A schoolteacher from a village close to Pusan, South Korea, Cho comes to the United States to further his education. Before reporting to campus, he decides to visit his American friend, Dick—a soldier who was stationed in South Korea during the Korean War. Dick often visited the blind children’s school where Cho was teaching and entertained students with stories about the United States. He told students that he came from a town where they had “the greatest show on earth” and once took a circus issue of Life magazine to show children its colorful pages. Cho described to the blind children what they themselves could not see: an elephant dancing, lions obeying their trainer, odd-looking animals with stripes, and the circus parade.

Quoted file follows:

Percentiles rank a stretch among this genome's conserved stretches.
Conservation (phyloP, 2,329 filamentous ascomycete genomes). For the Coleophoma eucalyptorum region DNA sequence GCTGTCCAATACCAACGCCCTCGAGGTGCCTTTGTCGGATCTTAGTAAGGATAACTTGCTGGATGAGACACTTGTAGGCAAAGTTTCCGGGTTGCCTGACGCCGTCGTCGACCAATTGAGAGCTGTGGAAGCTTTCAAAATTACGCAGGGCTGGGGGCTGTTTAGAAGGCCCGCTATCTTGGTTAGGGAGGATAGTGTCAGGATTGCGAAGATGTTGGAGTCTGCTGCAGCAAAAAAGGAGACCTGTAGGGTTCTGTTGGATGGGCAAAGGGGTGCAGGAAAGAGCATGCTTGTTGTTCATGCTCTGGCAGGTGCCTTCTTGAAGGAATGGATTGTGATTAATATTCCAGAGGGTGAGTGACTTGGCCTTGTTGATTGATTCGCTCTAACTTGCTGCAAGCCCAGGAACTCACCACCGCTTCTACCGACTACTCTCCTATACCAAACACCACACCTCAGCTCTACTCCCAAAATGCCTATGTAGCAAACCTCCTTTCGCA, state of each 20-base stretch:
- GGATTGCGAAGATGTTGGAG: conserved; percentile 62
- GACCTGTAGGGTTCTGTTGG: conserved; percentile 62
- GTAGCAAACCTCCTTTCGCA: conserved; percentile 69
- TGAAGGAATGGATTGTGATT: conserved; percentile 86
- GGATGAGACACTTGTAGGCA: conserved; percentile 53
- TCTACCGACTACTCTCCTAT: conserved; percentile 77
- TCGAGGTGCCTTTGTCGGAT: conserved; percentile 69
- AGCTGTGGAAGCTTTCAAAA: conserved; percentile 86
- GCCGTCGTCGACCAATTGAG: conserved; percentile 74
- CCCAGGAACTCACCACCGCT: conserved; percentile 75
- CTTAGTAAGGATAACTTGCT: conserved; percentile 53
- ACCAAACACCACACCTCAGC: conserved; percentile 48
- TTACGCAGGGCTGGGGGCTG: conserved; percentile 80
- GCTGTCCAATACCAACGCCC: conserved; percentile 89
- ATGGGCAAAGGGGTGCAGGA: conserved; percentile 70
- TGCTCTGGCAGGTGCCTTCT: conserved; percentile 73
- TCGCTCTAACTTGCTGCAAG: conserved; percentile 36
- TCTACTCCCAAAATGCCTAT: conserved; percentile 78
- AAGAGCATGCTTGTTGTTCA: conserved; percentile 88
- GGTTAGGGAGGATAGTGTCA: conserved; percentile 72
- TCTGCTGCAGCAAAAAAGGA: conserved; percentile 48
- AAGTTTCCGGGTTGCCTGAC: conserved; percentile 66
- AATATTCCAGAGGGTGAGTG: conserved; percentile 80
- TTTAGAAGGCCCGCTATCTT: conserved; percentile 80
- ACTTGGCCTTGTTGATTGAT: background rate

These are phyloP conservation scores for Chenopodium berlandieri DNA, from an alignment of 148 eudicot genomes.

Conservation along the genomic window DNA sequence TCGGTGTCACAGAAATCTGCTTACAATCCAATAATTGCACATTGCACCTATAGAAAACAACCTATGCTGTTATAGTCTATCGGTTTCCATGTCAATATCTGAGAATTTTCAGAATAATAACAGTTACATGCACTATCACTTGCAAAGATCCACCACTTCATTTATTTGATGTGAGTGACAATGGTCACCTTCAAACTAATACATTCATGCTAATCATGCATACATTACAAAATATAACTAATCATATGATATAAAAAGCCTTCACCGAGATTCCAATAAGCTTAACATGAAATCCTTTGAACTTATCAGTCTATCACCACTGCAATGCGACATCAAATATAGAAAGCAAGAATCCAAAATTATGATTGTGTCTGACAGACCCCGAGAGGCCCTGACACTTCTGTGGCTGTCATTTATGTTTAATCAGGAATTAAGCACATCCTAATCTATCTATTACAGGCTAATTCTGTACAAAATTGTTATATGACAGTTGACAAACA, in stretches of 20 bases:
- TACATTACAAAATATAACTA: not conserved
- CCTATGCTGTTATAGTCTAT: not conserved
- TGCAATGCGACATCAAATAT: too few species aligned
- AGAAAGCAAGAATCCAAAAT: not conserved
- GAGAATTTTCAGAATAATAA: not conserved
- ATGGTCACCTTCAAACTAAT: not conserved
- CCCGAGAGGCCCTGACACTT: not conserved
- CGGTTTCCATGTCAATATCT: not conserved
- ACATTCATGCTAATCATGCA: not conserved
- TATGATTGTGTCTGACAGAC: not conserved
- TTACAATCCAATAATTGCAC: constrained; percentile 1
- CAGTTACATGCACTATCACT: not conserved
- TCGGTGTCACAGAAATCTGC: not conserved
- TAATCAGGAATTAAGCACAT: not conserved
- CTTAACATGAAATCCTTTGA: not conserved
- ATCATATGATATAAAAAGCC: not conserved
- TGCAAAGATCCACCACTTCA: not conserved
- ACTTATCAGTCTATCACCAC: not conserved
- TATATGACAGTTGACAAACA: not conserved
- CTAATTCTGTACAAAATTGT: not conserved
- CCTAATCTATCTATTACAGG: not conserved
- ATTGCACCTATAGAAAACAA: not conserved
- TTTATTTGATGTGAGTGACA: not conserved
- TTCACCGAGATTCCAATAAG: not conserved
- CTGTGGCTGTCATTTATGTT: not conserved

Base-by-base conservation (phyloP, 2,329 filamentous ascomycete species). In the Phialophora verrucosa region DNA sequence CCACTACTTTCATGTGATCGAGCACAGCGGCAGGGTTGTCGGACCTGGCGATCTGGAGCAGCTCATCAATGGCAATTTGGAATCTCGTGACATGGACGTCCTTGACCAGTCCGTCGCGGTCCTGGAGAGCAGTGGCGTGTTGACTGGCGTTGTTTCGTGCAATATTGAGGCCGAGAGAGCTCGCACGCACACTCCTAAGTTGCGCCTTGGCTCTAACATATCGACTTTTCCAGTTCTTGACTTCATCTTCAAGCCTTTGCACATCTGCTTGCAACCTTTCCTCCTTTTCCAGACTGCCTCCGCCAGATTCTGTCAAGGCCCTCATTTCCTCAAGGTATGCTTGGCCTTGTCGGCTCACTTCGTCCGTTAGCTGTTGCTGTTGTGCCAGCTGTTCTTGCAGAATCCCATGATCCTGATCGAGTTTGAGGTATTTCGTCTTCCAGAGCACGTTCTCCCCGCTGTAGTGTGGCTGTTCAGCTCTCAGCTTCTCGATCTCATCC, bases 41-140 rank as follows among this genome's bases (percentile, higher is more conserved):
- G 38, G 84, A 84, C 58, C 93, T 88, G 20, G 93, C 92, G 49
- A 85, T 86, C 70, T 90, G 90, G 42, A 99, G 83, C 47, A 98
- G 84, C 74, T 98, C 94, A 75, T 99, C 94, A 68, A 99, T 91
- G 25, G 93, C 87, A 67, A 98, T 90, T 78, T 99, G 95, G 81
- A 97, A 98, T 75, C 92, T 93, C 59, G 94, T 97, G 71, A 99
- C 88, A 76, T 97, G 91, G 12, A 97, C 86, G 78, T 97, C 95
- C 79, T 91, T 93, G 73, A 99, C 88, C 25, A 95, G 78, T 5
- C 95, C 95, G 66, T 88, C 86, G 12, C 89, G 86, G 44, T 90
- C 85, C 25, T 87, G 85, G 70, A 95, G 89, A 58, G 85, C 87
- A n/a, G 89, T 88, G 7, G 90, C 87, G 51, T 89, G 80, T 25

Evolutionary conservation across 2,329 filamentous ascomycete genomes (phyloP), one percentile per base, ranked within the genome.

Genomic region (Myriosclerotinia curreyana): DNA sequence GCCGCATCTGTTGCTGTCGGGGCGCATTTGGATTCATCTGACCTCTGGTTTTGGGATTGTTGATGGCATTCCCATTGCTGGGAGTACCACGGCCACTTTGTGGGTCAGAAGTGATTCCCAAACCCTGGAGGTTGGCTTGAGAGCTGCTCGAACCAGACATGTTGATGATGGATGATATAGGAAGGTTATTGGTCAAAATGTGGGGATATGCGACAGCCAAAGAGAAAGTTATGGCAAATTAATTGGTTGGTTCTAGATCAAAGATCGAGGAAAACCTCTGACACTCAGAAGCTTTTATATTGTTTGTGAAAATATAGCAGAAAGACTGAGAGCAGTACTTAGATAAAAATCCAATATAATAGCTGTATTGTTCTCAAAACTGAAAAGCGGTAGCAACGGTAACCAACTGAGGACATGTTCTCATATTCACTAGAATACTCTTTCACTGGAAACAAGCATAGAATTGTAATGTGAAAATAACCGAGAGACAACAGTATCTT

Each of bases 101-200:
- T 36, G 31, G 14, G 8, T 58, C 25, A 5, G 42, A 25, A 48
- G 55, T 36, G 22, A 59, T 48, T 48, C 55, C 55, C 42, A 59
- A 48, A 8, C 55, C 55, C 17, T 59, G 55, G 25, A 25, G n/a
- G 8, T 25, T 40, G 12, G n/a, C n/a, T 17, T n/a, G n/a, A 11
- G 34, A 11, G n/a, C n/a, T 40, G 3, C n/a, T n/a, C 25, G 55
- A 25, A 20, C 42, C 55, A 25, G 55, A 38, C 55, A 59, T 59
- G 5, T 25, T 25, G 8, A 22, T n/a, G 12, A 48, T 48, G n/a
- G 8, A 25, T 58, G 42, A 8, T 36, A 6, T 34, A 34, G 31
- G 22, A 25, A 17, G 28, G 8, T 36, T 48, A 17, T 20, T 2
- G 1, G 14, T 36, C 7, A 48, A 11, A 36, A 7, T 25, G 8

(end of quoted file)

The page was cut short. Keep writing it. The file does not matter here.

The blind students had trouble distinguishing the words “clown” and “crown.” Cho tried to explain the difference to them but to no avail. After one student with limited vision touched Dick’s big nose, the word “crown” stuck. Dick thereafter was known to the students as “Crown Dick.”
Cho is surprised that Dick is not at the bus station to meet him. He takes a taxi and discovers that Dick does not live in one of those homes “whose large glass windows seemed to hold an underwater richness,” homes with “shiny cars in the driveways and televisions inside.” Instead, he lives in a worn clapboard shed with a battered old car parked outside.
During the visit, Cho learns that...
(The entire section is 567 words.)